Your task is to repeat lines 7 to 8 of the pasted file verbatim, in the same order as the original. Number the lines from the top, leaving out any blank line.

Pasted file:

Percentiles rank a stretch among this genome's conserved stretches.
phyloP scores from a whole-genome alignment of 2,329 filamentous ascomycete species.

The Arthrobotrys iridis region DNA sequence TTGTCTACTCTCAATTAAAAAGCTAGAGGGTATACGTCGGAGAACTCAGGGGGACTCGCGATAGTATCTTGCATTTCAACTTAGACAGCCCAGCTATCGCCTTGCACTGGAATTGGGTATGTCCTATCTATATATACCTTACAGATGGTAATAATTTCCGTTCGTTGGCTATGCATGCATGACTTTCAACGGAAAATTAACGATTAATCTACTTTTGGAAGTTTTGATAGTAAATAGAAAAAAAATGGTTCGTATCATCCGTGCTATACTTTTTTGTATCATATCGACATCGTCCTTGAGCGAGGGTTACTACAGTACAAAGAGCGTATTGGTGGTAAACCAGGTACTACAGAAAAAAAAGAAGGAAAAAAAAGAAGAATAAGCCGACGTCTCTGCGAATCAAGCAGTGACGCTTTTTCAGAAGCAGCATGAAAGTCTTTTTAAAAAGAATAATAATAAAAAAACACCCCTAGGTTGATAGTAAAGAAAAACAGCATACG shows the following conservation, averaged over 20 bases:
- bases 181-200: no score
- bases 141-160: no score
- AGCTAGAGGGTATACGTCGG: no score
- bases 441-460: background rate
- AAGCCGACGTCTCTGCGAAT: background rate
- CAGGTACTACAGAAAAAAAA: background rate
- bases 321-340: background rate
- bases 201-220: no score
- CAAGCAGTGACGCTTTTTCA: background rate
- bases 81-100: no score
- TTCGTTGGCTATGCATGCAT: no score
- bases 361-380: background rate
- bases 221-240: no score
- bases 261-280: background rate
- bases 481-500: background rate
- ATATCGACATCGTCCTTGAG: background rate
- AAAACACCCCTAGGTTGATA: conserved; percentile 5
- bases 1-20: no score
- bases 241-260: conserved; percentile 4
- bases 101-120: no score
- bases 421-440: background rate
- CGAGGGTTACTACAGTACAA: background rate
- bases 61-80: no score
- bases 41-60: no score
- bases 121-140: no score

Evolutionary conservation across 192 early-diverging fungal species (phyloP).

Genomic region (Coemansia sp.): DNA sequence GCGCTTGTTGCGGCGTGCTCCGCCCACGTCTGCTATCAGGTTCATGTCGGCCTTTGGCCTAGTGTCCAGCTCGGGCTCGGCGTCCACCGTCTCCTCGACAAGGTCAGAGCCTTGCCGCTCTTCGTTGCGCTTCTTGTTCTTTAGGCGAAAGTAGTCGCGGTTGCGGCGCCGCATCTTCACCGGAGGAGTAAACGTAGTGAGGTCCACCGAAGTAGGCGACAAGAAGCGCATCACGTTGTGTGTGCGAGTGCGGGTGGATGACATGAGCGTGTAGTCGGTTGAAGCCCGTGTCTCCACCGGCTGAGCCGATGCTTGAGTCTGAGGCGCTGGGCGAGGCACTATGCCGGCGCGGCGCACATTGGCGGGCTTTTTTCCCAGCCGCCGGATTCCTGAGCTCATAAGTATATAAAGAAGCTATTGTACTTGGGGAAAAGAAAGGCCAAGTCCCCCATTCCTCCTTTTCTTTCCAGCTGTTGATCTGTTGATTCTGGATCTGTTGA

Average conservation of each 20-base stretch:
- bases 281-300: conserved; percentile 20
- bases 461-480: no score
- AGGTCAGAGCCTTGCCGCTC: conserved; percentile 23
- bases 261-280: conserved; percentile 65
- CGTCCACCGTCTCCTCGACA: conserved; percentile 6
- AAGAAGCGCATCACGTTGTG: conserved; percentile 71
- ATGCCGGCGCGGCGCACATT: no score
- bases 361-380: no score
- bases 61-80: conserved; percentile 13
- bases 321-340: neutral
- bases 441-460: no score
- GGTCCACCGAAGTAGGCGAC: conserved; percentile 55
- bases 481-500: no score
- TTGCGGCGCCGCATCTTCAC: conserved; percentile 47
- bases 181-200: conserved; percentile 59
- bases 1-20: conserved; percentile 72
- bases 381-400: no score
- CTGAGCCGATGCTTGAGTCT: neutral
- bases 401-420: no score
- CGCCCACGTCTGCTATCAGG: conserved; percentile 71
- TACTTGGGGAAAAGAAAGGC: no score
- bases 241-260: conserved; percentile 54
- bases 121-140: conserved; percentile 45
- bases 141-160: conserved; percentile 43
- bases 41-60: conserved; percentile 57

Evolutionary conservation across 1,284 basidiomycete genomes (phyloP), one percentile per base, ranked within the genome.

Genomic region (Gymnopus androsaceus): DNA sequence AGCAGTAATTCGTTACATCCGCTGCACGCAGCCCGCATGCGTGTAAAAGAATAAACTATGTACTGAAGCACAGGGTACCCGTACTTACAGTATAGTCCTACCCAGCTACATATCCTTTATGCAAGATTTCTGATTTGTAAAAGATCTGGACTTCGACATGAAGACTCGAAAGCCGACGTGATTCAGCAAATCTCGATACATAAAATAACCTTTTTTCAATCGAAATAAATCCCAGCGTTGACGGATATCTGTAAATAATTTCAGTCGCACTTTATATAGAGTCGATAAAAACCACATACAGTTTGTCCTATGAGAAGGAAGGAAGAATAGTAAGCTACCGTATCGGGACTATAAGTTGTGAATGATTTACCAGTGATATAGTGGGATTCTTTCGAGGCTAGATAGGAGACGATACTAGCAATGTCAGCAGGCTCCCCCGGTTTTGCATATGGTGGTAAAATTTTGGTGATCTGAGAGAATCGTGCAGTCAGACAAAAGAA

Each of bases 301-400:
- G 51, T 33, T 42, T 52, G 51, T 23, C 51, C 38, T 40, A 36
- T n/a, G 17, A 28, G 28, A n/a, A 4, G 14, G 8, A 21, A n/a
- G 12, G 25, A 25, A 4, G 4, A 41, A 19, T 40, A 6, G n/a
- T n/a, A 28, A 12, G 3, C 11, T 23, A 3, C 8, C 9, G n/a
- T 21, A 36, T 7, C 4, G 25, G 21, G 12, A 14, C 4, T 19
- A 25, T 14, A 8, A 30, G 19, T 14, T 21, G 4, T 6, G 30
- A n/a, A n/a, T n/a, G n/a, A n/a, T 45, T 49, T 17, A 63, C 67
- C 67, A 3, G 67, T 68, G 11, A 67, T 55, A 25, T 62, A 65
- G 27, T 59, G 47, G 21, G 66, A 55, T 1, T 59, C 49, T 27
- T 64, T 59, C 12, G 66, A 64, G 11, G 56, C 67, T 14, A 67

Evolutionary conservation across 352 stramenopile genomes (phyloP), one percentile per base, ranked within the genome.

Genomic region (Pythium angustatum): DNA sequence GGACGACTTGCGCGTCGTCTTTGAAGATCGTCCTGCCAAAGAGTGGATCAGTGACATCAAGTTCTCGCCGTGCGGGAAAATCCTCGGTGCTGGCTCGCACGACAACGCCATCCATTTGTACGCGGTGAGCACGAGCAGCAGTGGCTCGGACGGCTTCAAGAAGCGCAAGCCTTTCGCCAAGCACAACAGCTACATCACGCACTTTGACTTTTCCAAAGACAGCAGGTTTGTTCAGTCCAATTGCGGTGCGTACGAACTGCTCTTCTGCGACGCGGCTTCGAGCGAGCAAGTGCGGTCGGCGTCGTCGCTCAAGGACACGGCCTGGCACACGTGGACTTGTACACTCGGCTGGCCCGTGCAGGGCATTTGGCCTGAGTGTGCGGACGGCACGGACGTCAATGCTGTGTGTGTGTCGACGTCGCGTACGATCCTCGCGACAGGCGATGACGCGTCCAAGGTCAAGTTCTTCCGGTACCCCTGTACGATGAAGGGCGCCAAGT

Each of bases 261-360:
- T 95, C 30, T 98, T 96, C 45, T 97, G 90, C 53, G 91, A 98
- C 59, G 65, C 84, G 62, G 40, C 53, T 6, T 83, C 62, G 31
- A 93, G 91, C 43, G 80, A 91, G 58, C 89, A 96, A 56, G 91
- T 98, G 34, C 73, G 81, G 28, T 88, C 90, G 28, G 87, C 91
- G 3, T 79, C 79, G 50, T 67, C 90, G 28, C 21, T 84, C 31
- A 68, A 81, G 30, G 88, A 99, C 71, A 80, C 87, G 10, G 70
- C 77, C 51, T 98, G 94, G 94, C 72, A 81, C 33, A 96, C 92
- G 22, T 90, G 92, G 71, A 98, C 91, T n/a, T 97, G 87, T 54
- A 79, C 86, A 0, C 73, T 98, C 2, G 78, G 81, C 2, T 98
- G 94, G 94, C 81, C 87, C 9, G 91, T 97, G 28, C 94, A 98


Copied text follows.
- bases 441-460: background rate
- AAGCCGACGTCTCTGCGAAT: background rate